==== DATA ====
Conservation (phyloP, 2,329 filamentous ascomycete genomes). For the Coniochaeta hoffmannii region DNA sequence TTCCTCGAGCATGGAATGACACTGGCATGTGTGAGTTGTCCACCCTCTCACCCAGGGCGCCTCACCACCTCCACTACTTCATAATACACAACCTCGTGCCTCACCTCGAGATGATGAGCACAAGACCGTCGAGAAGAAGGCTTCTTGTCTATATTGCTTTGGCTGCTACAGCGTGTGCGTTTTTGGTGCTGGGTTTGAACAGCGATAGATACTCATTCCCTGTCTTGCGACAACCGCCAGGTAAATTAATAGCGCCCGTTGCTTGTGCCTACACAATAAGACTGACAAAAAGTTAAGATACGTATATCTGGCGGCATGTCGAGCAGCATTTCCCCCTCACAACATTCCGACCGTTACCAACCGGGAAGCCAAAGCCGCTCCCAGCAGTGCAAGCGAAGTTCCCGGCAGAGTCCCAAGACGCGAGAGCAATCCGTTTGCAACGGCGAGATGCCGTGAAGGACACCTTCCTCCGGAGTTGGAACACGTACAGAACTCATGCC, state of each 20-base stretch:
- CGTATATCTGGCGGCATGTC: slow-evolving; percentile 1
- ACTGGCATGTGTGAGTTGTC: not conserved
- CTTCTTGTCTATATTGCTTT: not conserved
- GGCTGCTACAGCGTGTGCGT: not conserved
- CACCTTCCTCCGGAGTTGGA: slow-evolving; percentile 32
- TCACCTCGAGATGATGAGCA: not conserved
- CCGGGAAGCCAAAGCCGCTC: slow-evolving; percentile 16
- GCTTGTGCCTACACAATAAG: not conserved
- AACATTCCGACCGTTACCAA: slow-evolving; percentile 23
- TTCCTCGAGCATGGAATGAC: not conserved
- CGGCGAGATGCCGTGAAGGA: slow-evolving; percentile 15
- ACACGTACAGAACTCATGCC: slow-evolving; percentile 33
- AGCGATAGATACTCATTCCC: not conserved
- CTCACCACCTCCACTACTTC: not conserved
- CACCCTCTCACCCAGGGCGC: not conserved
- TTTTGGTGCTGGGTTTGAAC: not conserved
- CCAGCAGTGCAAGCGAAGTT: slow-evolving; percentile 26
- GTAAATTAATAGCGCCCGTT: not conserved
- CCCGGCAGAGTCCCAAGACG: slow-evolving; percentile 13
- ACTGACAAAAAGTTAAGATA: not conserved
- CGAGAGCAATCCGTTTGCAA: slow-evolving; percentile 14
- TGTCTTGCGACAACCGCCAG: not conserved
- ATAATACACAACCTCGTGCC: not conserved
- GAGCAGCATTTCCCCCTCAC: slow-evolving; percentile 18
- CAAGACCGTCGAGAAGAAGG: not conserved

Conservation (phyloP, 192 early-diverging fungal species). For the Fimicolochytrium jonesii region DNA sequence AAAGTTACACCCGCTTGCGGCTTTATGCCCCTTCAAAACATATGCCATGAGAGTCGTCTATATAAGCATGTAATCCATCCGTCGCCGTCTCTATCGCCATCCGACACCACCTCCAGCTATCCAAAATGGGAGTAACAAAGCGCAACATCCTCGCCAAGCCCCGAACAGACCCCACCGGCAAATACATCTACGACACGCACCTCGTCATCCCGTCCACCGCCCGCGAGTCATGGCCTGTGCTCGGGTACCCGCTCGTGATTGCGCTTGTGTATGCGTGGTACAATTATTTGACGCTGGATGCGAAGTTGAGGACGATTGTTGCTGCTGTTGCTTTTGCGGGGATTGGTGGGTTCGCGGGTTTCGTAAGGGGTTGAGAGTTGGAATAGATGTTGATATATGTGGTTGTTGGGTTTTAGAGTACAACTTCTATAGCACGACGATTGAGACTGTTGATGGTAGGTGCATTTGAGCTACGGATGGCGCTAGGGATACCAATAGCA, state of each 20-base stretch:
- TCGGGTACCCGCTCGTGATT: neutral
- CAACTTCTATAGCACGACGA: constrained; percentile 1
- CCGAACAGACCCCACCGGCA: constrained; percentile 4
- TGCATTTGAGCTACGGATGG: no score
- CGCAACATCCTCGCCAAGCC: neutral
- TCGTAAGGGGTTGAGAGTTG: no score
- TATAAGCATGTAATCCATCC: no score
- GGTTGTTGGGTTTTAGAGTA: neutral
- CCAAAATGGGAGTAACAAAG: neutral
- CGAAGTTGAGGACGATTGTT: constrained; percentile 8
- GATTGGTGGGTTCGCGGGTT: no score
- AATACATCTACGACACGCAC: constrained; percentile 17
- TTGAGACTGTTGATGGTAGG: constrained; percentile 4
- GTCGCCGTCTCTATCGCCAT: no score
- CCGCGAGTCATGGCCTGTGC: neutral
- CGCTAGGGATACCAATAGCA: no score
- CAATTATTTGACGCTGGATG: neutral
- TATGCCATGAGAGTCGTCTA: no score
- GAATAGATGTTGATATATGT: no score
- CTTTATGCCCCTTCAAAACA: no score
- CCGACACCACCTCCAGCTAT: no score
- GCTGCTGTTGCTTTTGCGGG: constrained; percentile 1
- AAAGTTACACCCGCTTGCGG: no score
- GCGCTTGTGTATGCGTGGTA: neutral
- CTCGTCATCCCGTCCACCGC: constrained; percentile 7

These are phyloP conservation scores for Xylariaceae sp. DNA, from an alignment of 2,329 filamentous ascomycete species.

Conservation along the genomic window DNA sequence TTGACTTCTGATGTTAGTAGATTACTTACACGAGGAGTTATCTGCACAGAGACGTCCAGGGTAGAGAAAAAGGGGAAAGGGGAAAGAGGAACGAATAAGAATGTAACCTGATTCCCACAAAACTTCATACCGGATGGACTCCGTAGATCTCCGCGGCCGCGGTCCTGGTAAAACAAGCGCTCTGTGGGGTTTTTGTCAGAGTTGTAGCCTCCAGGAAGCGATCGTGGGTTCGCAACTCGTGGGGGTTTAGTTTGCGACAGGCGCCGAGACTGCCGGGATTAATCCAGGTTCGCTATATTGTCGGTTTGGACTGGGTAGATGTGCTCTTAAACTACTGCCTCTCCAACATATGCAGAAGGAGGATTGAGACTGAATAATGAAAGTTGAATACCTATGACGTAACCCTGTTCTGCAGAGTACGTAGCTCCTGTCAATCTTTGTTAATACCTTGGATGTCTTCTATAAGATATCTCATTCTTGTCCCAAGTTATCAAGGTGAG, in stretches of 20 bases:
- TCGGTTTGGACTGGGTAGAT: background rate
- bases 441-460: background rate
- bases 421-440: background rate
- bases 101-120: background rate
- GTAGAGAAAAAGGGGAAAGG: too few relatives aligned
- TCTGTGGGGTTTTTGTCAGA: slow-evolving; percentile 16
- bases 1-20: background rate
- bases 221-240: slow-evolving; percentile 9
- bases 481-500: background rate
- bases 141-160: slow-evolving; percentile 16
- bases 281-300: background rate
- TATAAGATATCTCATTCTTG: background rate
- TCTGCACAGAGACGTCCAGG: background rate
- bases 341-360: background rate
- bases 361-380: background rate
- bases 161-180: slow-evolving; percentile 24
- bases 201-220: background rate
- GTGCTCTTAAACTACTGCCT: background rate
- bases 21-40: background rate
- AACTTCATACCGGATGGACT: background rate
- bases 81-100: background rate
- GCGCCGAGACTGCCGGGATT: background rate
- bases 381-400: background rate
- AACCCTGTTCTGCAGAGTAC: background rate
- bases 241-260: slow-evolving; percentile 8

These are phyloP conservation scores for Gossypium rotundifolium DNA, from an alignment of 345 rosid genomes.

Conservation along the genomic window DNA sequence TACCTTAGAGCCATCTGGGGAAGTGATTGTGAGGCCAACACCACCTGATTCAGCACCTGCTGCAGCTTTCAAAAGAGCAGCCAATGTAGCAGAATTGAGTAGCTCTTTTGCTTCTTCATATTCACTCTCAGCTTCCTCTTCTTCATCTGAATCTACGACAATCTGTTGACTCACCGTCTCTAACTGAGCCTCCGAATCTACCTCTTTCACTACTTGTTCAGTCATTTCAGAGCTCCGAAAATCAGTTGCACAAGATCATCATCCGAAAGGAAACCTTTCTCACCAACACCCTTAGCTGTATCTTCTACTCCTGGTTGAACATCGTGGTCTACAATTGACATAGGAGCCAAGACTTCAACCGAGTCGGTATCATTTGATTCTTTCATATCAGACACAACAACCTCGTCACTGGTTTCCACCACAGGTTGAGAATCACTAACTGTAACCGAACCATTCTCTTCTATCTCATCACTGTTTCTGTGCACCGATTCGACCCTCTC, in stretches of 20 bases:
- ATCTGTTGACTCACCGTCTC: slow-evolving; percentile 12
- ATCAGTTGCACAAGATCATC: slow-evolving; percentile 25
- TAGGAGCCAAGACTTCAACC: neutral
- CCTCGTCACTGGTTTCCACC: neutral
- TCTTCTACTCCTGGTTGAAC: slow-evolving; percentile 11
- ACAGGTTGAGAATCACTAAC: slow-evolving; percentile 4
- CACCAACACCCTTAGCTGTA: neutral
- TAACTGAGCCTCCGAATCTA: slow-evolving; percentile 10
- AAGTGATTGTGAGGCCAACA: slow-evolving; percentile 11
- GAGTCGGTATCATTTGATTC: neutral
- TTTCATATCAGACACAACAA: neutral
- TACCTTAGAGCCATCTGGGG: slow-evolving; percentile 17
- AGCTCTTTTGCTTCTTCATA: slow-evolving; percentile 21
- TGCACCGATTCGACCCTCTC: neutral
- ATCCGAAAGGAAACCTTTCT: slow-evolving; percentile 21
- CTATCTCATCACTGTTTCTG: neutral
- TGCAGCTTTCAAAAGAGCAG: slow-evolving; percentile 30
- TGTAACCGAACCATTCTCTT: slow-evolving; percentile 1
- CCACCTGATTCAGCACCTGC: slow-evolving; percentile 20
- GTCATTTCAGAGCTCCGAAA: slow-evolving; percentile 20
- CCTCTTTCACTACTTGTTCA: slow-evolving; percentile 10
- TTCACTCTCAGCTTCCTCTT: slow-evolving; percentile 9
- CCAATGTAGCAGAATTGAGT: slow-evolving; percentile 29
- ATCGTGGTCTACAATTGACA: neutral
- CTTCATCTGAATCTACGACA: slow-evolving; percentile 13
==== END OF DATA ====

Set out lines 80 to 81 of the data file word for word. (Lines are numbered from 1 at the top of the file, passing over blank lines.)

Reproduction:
These are phyloP conservation scores for Gossypium rotundifolium DNA, from an alignment of 345 rosid genomes.

Conservation along the genomic window DNA sequence TACCTTAGAGCCATCTGGGGAAGTGATTGTGAGGCCAACACCACCTGATTCAGCACCTGCTGCAGCTTTCAAAAGAGCAGCCAATGTAGCAGAATTGAGTAGCTCTTTTGCTTCTTCATATTCACTCTCAGCTTCCTCTTCTTCATCTGAATCTACGACAATCTGTTGACTCACCGTCTCTAACTGAGCCTCCGAATCTACCTCTTTCACTACTTGTTCAGTCATTTCAGAGCTCCGAAAATCAGTTGCACAAGATCATCATCCGAAAGGAAACCTTTCTCACCAACACCCTTAGCTGTATCTTCTACTCCTGGTTGAACATCGTGGTCTACAATTGACATAGGAGCCAAGACTTCAACCGAGTCGGTATCATTTGATTCTTTCATATCAGACACAACAACCTCGTCACTGGTTTCCACCACAGGTTGAGAATCACTAACTGTAACCGAACCATTCTCTTCTATCTCATCACTGTTTCTGTGCACCGATTCGACCCTCTC, in stretches of 20 bases: